Teleradiology pioneer says global outsourcing is here to stay

He keeps a low profile but Dr Arjun Kalyanpur is easily the most well-known radiologist practising teleradiology in India today. His firm, Teleradiology Solutions, not only provides services to hospitals in the U.S. but is also in the process of establishing business relationships with hospitals in Singapore, Japan, and the U.K. As someone who is assistant clinical professor in the department of diagnostic radiology at Yale University, U.S., but practises out of India, Kalyanpur is in a unique position to comment on both sides of the outsourcing debate. In this interview with, he touches on the various issues in outsourcing.

Given the backlash against outsourcing radiology services in the U.S., what is your opinion on its future? Do you foresee legislation to prevent outsourcing?

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Dr Arjun Kalyanpur

I feel that global teleradiology is here to stay. I feel it would be short-sighted of the U.S. to try to prevent something that is beneficial for both patients and the medical fraternity.

I feel that the time-difference advantage that has led to teleradiology becoming global is too potent a benefit for it to be ignored -- even if the radiologist shortage abates, the benefits of having a well-rested radiologist working a day shift taking night calls will have become apparent to the majority of U.S. radiologists, and will be communicated by them to the rest of the medical community and the public at large.

How long has your firm been offering teleradiology services? How many radiologists does it employ?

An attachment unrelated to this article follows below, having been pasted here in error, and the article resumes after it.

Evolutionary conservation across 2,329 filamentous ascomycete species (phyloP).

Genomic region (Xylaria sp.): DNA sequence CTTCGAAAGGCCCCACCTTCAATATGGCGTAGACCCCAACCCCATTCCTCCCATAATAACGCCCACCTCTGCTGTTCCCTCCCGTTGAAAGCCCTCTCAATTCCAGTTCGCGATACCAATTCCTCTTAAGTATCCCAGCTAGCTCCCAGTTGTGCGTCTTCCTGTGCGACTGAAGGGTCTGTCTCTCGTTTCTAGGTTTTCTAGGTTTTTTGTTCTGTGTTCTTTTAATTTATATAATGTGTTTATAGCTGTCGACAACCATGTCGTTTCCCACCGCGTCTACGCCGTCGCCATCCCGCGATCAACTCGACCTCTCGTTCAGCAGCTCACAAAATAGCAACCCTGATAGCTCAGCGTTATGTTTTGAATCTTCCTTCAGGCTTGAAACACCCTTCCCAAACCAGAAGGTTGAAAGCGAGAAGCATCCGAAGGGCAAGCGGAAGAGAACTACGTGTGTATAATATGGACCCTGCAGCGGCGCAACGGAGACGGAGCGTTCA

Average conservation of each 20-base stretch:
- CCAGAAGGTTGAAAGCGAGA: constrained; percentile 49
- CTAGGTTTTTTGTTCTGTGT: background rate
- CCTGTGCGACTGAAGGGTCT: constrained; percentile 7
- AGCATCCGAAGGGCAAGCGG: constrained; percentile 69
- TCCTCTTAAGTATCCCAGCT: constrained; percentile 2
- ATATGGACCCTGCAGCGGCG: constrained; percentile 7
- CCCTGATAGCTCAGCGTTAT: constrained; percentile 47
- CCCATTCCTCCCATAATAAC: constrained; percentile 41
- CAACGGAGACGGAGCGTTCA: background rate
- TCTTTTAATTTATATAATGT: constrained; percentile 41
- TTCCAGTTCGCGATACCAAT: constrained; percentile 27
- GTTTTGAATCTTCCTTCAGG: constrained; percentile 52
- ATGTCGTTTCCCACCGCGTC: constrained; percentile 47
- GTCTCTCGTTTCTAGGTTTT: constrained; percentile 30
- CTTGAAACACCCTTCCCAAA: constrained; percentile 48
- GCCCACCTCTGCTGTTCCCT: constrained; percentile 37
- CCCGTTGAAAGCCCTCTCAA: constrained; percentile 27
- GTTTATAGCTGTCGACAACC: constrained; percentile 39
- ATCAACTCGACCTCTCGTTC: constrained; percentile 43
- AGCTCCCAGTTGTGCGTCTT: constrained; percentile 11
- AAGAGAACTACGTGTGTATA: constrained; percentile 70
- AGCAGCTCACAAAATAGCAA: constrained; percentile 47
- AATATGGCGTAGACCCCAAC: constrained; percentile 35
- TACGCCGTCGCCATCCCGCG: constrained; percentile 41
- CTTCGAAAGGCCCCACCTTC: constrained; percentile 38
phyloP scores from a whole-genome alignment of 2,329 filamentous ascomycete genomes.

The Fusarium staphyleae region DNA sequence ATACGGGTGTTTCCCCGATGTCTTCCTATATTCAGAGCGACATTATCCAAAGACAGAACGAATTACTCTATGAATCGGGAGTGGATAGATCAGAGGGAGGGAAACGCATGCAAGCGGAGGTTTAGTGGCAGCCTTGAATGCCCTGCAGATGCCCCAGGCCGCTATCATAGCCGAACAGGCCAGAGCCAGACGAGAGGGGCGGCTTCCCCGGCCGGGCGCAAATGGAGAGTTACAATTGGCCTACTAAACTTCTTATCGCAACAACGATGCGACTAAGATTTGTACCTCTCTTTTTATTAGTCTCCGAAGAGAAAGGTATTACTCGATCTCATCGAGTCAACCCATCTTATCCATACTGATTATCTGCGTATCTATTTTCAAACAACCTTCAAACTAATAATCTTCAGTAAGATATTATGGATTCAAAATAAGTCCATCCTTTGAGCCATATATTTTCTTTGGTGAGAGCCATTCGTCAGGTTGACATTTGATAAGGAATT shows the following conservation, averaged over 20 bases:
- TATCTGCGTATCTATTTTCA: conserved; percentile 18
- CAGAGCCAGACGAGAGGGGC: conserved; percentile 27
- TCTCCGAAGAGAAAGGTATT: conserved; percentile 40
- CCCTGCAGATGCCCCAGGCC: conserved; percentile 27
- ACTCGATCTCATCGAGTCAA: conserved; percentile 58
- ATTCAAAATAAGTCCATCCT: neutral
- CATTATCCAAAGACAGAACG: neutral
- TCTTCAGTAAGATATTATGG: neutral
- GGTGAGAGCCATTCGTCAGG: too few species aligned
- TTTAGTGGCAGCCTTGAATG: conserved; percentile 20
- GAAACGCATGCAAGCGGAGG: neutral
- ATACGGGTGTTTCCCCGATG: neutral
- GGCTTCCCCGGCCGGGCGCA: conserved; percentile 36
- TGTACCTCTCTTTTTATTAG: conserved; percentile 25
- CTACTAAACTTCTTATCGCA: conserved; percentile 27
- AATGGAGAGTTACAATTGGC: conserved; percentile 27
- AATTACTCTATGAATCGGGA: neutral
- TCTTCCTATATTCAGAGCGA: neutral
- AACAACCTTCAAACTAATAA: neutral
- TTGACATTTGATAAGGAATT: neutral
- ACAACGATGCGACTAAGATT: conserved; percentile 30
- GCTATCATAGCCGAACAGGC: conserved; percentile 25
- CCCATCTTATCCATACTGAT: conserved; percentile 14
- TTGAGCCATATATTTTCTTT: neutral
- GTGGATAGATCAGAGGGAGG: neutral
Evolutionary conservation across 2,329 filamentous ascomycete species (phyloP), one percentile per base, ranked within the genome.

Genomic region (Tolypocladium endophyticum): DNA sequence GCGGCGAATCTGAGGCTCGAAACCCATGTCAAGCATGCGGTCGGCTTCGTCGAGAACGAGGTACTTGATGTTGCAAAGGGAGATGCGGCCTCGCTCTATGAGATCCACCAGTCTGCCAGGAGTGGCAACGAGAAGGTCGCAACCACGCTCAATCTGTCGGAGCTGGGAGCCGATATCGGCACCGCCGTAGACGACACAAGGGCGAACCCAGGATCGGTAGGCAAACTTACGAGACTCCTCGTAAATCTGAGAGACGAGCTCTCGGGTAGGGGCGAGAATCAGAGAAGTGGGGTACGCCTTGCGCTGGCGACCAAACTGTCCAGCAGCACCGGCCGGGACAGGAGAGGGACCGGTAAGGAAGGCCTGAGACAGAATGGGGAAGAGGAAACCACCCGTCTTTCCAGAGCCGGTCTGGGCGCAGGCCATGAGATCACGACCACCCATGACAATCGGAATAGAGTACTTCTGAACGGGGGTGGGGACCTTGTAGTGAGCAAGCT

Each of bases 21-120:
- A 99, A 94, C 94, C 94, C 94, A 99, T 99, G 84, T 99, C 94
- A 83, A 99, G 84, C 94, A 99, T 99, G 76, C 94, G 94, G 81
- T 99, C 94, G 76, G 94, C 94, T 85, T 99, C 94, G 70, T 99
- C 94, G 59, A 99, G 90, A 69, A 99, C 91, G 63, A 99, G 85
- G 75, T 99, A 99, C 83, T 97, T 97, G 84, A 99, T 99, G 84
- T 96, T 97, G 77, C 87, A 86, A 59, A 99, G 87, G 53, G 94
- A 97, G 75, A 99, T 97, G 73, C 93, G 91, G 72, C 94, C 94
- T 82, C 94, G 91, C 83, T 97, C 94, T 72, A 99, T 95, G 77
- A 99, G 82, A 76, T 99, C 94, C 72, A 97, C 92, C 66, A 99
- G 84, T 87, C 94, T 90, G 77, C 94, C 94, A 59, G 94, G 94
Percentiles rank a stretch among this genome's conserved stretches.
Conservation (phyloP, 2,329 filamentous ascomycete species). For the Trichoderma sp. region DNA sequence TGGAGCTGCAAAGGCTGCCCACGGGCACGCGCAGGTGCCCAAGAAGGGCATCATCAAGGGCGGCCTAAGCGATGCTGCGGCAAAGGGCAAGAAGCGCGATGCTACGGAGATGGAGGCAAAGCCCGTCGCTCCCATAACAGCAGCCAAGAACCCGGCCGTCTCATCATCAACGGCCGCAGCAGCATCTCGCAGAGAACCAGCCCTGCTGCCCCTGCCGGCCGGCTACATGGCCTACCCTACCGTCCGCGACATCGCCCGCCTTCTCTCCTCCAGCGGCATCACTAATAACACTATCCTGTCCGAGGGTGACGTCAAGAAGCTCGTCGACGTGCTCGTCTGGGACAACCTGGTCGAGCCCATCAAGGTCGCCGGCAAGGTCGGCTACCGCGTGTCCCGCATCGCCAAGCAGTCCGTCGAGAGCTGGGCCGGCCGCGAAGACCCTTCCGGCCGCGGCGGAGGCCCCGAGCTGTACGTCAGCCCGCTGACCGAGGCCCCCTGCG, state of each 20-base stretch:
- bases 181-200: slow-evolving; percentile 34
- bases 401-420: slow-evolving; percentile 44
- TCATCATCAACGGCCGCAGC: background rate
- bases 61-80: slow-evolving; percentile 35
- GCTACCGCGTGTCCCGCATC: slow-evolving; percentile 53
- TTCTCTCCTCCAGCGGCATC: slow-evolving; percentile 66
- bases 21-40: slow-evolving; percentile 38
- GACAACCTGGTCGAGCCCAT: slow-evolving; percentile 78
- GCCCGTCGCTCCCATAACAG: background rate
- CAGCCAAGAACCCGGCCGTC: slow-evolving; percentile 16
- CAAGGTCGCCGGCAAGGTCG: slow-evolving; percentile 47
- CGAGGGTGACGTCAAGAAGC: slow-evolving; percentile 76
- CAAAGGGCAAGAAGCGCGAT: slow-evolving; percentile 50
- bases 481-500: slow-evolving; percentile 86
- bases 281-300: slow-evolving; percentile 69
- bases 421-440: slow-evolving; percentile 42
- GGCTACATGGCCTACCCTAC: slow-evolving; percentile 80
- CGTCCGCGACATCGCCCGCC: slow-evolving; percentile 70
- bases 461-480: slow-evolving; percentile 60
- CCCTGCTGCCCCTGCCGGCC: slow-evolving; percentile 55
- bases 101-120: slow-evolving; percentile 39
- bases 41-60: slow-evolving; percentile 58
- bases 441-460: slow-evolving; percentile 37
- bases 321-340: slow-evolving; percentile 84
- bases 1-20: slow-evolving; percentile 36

Two and a half years. We are a global organization that provides services not only to the U.S. but also to hospitals in India. We are also developing liaisons with hospitals in other parts of Asia, such as Singapore and Japan, and with hospitals in the U.K. Our radiologists also provide services to a noted cardiac institute in Bangalore, Narayana Hrudayalaya.

What is the scope for expansion and further growth in this sector? What are the drivers, as well as the constraints?

There is definitely scope for expansion. In India, teleradiology is constrained by the unreliable infrastructure and the high cost of bandwidth. Well-trained Indian radiologists can benefit patients outside their cities via a good teleradiology network.

Is it important for radiologists offering services to the U.S. to be board-certified? How would you compare the quality of services offered by a board-certified radiologist to a radiologist who is qualified to practice in India, but who is not board-certified?

Yes, it is important. Given that the U.S. sets great store by the quality of their training and practice standards, it is only appropriate that the expectation of that standard of care be met.

This does not imply that Indian-trained radiologists are inferior to their U.S.-trained counterparts. Having trained in both systems, I can categorically state that each system has its pros and cons -- the Indian training system is more focused on conventional imaging (although this is changing), and the Indian reporting style tends to be more categorical and specific than the more general legalistic U.S. style.